"The Serbian royal army took Skadar and Jedrene," Matija Beckovic said in 1991 and added "this army can't take Borovo Selo and Tenja".

Vukovar was liberated with huge casualties on both sides until it became a ghost town. General Zivota Panic bragged that he raised "the flag of freedom" there.

Along with many others, Goran Hadzic, then President of Slavonia, Baranja and western Srem, walked through the ruins alongside his information minister Rade Leskovac.

Unlike the Krajina, Eastern Slavonia had no authentic political leaders. Hadzic became one by accident because someone had to be president. The authorities in that area were mainly appointed by the Serbian police.

Hadzic later became President of the United Republic of Serb Krajina. When Milan Babic rejected the Vance plan early in 1992 and the deployment of peacekeepers, Milosevic toppled him and brought in Hadzic.

Hadzic spent his presidency smuggling lumber, vacationing in Sveti Stefan, arguing with the elders in Knin and gaining negotiating experience. His right and left arm was Arkan who described him: "he never reached into his pocket to pay for anything. What president doesn't go to restaurants?"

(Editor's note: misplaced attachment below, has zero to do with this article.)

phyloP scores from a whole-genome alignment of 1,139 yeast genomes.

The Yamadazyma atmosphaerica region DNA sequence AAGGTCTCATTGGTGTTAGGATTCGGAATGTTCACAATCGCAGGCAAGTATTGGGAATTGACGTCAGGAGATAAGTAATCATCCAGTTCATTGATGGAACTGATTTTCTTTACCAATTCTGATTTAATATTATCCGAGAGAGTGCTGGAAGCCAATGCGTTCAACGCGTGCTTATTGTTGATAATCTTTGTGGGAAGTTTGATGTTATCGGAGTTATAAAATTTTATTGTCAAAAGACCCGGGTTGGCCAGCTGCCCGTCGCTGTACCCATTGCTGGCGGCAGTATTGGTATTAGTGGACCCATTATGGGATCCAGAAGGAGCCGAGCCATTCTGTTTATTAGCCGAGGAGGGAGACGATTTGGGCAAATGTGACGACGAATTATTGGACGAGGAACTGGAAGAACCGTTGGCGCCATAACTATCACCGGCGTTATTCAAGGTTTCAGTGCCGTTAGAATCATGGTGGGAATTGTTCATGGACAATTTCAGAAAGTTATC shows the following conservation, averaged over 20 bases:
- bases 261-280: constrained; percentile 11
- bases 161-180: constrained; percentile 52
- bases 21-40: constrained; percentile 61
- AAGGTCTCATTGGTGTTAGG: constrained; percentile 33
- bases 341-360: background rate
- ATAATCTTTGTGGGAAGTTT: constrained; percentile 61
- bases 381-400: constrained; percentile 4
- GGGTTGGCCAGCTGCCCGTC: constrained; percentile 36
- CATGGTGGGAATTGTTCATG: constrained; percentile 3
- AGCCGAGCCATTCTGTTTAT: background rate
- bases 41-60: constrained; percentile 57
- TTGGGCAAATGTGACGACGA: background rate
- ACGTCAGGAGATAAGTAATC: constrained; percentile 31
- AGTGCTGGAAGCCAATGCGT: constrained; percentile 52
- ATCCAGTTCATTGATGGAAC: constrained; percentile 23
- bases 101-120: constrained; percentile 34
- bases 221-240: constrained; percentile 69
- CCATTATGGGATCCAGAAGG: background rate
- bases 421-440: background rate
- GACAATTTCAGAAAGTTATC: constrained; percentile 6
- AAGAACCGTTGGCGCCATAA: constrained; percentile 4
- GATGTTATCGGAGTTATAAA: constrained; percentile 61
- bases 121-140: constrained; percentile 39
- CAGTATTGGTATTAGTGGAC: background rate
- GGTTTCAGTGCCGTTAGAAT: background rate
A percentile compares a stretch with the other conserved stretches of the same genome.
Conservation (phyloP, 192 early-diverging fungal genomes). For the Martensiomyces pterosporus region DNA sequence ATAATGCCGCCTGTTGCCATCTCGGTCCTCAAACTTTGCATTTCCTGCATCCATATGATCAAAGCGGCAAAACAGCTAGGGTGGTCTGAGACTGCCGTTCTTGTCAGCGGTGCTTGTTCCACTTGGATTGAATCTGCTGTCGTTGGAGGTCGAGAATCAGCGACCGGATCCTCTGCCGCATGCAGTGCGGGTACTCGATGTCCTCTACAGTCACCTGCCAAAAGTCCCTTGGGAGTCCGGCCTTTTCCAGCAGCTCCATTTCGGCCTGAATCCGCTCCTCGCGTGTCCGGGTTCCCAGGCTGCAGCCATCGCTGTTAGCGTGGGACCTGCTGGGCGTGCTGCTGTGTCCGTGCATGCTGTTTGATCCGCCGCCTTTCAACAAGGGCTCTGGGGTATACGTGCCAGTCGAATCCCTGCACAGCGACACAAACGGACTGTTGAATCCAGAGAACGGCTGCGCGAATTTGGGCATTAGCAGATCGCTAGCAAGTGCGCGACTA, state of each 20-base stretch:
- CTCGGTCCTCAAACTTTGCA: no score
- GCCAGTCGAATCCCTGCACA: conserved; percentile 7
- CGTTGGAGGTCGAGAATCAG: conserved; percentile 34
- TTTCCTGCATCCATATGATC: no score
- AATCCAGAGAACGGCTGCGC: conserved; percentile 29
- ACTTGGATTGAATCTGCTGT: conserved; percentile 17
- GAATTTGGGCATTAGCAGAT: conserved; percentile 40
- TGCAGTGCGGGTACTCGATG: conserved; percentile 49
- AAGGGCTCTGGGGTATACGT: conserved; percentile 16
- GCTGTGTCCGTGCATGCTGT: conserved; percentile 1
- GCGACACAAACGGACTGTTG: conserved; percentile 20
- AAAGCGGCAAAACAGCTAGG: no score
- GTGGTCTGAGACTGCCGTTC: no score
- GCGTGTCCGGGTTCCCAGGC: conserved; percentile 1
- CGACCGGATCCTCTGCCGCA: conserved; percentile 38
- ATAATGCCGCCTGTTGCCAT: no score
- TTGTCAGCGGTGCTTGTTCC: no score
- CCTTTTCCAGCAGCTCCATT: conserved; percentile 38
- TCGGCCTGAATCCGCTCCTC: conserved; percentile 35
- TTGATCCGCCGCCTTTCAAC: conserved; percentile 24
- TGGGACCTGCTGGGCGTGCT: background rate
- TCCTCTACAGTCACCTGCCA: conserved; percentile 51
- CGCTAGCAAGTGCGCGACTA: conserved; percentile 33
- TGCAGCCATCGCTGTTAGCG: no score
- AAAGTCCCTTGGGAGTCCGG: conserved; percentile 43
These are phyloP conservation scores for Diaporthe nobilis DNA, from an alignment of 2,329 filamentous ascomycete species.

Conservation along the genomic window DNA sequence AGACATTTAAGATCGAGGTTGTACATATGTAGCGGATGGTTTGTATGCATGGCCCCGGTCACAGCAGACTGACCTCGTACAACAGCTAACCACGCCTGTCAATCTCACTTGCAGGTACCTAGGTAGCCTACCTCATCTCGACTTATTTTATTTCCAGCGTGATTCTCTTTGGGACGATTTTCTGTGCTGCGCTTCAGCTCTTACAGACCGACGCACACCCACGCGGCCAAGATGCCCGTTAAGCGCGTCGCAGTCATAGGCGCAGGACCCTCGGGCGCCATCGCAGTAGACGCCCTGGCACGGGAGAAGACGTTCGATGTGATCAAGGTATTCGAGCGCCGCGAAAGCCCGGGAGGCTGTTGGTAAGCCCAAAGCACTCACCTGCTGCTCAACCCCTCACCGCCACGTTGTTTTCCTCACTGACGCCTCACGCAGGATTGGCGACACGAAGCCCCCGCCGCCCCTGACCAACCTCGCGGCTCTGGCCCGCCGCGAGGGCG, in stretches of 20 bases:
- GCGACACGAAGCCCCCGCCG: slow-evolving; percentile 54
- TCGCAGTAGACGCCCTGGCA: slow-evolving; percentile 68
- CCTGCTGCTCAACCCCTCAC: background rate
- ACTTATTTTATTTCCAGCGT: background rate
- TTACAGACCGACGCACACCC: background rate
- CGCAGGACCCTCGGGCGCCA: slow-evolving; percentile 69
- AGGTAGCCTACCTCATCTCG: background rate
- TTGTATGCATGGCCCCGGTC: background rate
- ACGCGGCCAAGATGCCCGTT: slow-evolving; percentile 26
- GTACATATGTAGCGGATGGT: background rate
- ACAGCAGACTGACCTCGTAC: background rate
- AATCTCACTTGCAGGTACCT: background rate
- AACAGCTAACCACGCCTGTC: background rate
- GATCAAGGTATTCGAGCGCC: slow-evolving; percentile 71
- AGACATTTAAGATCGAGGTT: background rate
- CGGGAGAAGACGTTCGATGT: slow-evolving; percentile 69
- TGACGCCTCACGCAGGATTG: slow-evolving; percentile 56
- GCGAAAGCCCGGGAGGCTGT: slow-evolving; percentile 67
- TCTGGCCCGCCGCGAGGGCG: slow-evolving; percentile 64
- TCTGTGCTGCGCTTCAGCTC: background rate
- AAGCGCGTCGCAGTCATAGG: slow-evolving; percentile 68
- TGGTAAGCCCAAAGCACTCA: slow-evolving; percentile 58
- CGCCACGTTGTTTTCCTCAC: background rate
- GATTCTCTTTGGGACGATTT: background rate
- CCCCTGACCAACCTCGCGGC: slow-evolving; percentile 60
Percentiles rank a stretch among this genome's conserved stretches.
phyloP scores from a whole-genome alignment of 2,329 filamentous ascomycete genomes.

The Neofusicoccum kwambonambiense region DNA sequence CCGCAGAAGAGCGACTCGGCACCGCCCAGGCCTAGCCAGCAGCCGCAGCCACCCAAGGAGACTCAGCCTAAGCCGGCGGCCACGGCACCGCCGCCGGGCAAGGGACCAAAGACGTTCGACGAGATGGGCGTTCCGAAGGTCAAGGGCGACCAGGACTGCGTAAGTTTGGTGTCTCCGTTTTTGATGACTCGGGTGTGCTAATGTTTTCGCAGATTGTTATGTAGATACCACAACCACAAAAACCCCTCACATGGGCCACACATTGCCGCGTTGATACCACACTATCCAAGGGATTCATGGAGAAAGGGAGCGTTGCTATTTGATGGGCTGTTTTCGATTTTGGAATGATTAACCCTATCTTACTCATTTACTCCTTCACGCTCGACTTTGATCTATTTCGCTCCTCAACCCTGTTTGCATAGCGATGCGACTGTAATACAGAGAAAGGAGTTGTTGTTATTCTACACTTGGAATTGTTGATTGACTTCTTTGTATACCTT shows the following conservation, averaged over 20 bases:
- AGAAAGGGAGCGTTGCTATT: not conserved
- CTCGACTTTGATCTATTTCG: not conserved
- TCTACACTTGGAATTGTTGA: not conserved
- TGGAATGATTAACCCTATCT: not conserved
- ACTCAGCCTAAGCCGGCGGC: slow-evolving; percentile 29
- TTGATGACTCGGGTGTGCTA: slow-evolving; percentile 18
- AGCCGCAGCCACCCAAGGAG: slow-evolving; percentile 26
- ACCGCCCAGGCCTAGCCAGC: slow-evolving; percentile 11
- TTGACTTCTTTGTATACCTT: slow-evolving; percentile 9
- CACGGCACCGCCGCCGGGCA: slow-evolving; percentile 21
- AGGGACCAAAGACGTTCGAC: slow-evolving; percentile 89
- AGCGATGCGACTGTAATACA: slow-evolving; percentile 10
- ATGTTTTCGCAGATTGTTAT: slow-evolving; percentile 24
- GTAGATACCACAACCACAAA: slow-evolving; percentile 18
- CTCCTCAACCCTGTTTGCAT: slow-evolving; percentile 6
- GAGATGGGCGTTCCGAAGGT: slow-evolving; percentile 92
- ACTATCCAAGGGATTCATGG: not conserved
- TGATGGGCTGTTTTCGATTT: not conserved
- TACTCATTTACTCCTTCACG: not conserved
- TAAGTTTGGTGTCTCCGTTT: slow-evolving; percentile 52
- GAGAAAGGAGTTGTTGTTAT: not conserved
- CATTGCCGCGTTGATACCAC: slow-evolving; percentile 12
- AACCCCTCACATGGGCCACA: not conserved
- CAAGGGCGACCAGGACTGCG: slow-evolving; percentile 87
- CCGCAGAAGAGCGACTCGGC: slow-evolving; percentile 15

Eastern Slavonia was a gold mine for everyone with any power there.When Babic and Milan Martic proclaimed the union with the Bosnian Serb Republic (RS), Hadzic became active again and formed new authorities in the form of the coordination board for Eastern Slavonia, Baranja and western Srem and threatened to break away. At the same time, the area was the mainstay of Krajina prime minister Borislav Mikelic, a Milosevic man. Arkan and the Serbian police let the Krajina leaders know that they had nothing to do with Eastern Slavonia after defying the Serbian president.

We know what happened after the fall of the Krajina. In August this year, following operation Storm, the Eastern Slavonia front calmed down after two days of artillery duels. Negotiations started soon afterwards as well as the hunt for army age Slavonia men in Serbia and their return home.

Serb negotiators became the men on whose behalf villages were burned, towns leveled, non-Serbs expelled and anarchy imposed. The policies that brought them to power are bankrupt and it's no wonder the state media said the agreement they signed is what the Serbs fought for from the beginning. The whole thing could possibly be ruined by the Croatian authorities who used all means available to cleanse the Krajina of Serbs. Can the Eastern Slavonian Serbs really be sure their fate won't be the same?